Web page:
It has a number of advantages and disadvantages over other architectures; it's generally thought to be more complex in terms of synchronization w/ "neighboring" servers, for instance, but this isn't something that would make someone who knows what he's doing go "WTF?" It certainly doesn't have inherent scaling problems.

(x86 is the processor architecture used by most AMD and Intel chips)

I think this is representative of the author's tech clue.

Carnage Blender [] : Meet interesting people. Kill them.

Re:Article author not very clued (0)

Anonymous Coward | more than 8 years ago | (#15481219)

"(x86 is the processor architecture used by most AMD and Intel chips)"

Seems like a valid statement to me. Have you looked at Intel's chip line up lately? They aren't all x86.

Re:Article author not very clued (1)

dancpsu (822623) | more than 8 years ago | (#15481551)

I've always wondered if it would be possible to have something like Second Life distributed in such a way that is similar to the web and instant messaging. You direct connect to your friends to share your game state, and you download areas (levels?) from webservers. It would make the people who built levels only have to have a web host (maybe php/cgi enabled) and that be it.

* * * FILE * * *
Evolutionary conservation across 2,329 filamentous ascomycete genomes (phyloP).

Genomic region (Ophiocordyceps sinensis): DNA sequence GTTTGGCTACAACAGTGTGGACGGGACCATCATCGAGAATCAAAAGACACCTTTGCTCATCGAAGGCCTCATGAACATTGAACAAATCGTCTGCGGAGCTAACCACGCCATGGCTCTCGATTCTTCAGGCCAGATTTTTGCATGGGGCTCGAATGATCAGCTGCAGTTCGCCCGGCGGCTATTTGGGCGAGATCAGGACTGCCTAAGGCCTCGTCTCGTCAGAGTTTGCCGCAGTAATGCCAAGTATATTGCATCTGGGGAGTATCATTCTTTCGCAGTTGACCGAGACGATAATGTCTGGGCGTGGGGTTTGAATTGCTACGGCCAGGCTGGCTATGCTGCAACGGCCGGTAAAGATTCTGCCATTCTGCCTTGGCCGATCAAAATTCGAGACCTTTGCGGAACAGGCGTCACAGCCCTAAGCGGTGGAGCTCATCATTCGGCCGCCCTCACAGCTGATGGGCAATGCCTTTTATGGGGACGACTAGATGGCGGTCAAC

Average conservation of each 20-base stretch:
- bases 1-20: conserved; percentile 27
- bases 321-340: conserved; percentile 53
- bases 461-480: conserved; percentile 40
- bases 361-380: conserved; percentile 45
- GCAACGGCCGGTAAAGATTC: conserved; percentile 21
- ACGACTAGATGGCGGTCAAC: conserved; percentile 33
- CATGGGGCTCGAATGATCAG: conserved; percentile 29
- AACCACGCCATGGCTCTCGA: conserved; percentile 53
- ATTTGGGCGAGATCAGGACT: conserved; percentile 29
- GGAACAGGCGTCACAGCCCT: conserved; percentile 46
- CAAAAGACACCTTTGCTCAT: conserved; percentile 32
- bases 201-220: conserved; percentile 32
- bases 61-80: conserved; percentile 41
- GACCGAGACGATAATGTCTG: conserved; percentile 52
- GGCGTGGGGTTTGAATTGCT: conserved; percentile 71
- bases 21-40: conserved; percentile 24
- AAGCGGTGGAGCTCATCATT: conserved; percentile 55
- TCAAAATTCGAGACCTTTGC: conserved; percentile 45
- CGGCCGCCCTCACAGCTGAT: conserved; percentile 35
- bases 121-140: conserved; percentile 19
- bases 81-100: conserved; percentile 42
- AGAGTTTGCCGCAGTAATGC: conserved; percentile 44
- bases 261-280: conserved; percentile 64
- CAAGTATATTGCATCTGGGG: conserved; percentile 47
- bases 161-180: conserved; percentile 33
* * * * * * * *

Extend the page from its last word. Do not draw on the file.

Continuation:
Of course, there wouldn't be the traditional money involved, but that didn't stop other web projects.

Distributed SL (1)

reed (19777) | more than 8 years ago | (#15482588)

Many people have often tried to hack web stuff into doing shared 3D. For example, the Open Source Metaverse Project [] uses an SQL database to store stuff and web servers to serve it.

It really doesn't make a ton of sense once you start trying to do it, other than the fact that web technology is already deployed. Just getting the initial data to people is not hard. Its how to implement changes, interaction, etc.

SL is build both technically and socially on the idea of real estate. The scalability of that is one aspect in which it doesn't work right. But this kind of thing is a hard problem. It's something we have thought about in designing another open source shared virtual environment based on the Virtual Object System [] but have not yet implemented anything to solve it in our servers. (Though the tools are there for it to be added in the future.)

Re:Article author not very clued (1)

Suppafly (179830) | more than 8 years ago | (#15483216)

I would love to see something like a distributed 2nd life.. sl:// or something.

Ambitious indeed! (1)